Is there an alternative to tmux/screen that would work on Windows with Powershell? I'm aware of Powerscreen, but it seems dead for a long time. Cygwin wouldn't work with Powershell, would it? Console2 is very poors man solution.
Any other thought?
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It's not precisely analogous to tmux or screen, but PowerShell has a facility for managing remote sessions. Ed Wilson wrote a blog post about it entitled Learn How to Manage Remote PowerShell Sessions, which might help. Also see the about_PSSessions PowerShell help topic.
Can you say more about what you're trying to accomplish?
Try Cmder. It's awesome! It even bundled with git for windows. http://cmder.net/
You don't specify your requirements, so it's somewhat hard to answer your post.
You could try the free Console, which can incorporate PowerShell tabs :
Console is a Windows console window enhancement. Console features include: multiple tabs, text editor-like text selection, different background types, alpha and color-key transparency, configurable font, different window styles.
For details see this article : Console – Windows Command Prompt alternative for Windows and PowerShell.
(Note: Remember that this answer is from 2012.)
it's been a while since I've used Windows but just came across https://wezfurlong.org/wezterm/features.html which would fit my requirements quite well
among other things it has tabs and vertical/horizontal splits
Although it wasn't possible when this question was originally asked, with Windows Subsystem for Linux, it's now possible to use a "real"
tmux to manage PowerShell windows.
In a WSL instance with
tmux installed, set up your
set -g default-command "cd $(pwsh.exe -c 'Write-Host -NoNewLine \$env:userprofile' | xargs -0 wslpath); exec pwsh.exe --nologo" set-window-option -g automatic-rename off bind c new-window -n "PowerShell"
Most of the features you'd normally expect from
There are several ways to set this up, but here's how I'm doing it at the moment:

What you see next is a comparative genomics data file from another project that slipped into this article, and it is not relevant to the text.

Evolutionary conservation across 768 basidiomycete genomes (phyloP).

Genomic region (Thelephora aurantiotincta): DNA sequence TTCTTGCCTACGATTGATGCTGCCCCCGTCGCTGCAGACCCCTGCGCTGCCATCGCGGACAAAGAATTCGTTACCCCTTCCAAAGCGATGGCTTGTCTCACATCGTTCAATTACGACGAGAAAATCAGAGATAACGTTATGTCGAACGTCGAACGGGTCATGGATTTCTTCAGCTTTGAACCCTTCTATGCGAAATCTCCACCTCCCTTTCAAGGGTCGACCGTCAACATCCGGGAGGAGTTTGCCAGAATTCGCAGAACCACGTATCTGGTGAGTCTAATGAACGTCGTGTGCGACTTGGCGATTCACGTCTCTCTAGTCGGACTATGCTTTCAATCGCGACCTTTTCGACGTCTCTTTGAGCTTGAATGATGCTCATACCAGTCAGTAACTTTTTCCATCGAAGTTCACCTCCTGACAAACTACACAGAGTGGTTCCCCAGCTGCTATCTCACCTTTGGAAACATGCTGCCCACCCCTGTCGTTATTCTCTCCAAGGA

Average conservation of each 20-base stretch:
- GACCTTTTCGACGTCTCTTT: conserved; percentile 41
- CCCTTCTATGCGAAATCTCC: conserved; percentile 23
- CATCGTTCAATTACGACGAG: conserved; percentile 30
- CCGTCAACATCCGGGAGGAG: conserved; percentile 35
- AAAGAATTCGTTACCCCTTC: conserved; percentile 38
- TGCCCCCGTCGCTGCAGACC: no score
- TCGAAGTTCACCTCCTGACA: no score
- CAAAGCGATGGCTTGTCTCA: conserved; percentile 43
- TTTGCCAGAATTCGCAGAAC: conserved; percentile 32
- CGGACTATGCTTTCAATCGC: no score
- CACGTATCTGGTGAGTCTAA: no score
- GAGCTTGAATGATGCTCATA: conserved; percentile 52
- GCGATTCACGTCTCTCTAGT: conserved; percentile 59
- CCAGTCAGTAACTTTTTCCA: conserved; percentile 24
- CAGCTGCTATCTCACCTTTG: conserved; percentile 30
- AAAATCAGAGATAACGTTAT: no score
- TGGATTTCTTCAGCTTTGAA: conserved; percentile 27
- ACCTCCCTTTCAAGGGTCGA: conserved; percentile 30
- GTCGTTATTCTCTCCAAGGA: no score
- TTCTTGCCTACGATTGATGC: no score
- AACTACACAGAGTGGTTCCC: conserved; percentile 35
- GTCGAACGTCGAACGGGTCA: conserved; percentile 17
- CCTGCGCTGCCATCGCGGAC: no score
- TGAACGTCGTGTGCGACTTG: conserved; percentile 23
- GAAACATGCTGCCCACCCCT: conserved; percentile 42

Install Windows Subsystem for Linux. You don't have to enable WSL2; just WSL v1 will work fine for this (and perhaps better than WSL2).
Install the Alpine Linux distribution. I use this as the base for the tmux feature, since it has very low overhead (less than 12MB, including
The next few steps are optional. I create a new, cloned WSL instance for PowerShell tmux. You could just use the default Alpine instance, but I like to have single-purpose WSL instances, similar to Docker containers.
mkdir $env:userprofile\Documents\WSL\instances # Or wherever you want to set this up mkdir $env:userprofile\Documents\WSL\images cd $env:userprofile\Documents\WSL wsl --export Alpine .\images\alpine_base.tar mkdir .\instances\posh_tmux wsl --import posh_tmux .\instances\posh_tmux .\images\alpine_base.tar --version 1
Launch the WSL instance as root with
wsl -d posh_tmux -u root
adduser tmux, and give it a password.
Set the default user for the instance by creating
/etc/wsl.conf with the following contents:
[user] default = tmux
apk add tmux to install
Exit the session, relaunch with
wsl ~ -d tmux (omitting the username, since it will now default to the tmux user)
~/.tmux.conf with the following:
set -g default-command "cd $(pwsh.exe -c 'Write-Host -NoNewLine \$env:userprofile' | xargs -0 wslpath); exec pwsh.exe --nologo" set-window-option -g automatic-rename off bind c new-window -n "PowerShell" # Give this tmux a "PowerShell blue" color to differentiate it set -g status-bg blue # Use UTF8 set -qg utf8 set-window-option -qg utf8 on # Recommended, to avoid the Ctrl+B finger-gymnastics # Change default prefix to Screen's unbind C-b set-option -g prefix C-a bind-key C-a send-prefix bind-key -n C-b send-prefix bind C-a last-window # Optional # split panes using - and | bind | split-window -h bind - split-window -v unbind '"' unbind % set -g history-limit 10000 set -g default-terminal "screen-256color"
~/.profile with the following:
if tmux has-session -t=posh; then exec tmux attach-session -t posh else exec tmux new-session -s posh -n PowerShell fi
Set up a
PowerShell Core tmux profile in Windows Terminal, ConEmu, or however you prefer. The launch command is simply
wsl -d tmux_posh
If you need to access the instance without entering tmux/PowerShell (for instance, to
sudo apk upgrade or to edit the config), launch instead with
wsl ~ -d tmux_posh -e sh (or
wsl ~ -d tmux_posh -u root).
You can access
tmux commands from within PowerShell by
wsl -d tmux_posh -e tmux <tmux_command. For instance,
wsl -d tmux_posh -e tmux rename-window host1. TODO: Create a
tmux wrapper PowerShell function for this.
TODO: PowerShell prompt function to set the window name dynamically to the last executed command
I am partial to Extraterm, it has plenty of advanced functinality
it supports Powershell, wls, cmd, cwgyn, and more.
I recently ran into the issue myself. I was not happy with the current solutions (making multiple ssh connections in a tabbed console).
So I made my own tool (similar to tmux).
Dead simple to use, just extract and run bin/vimux. Or preferably add that bin folder to PATH to just run 'vimux'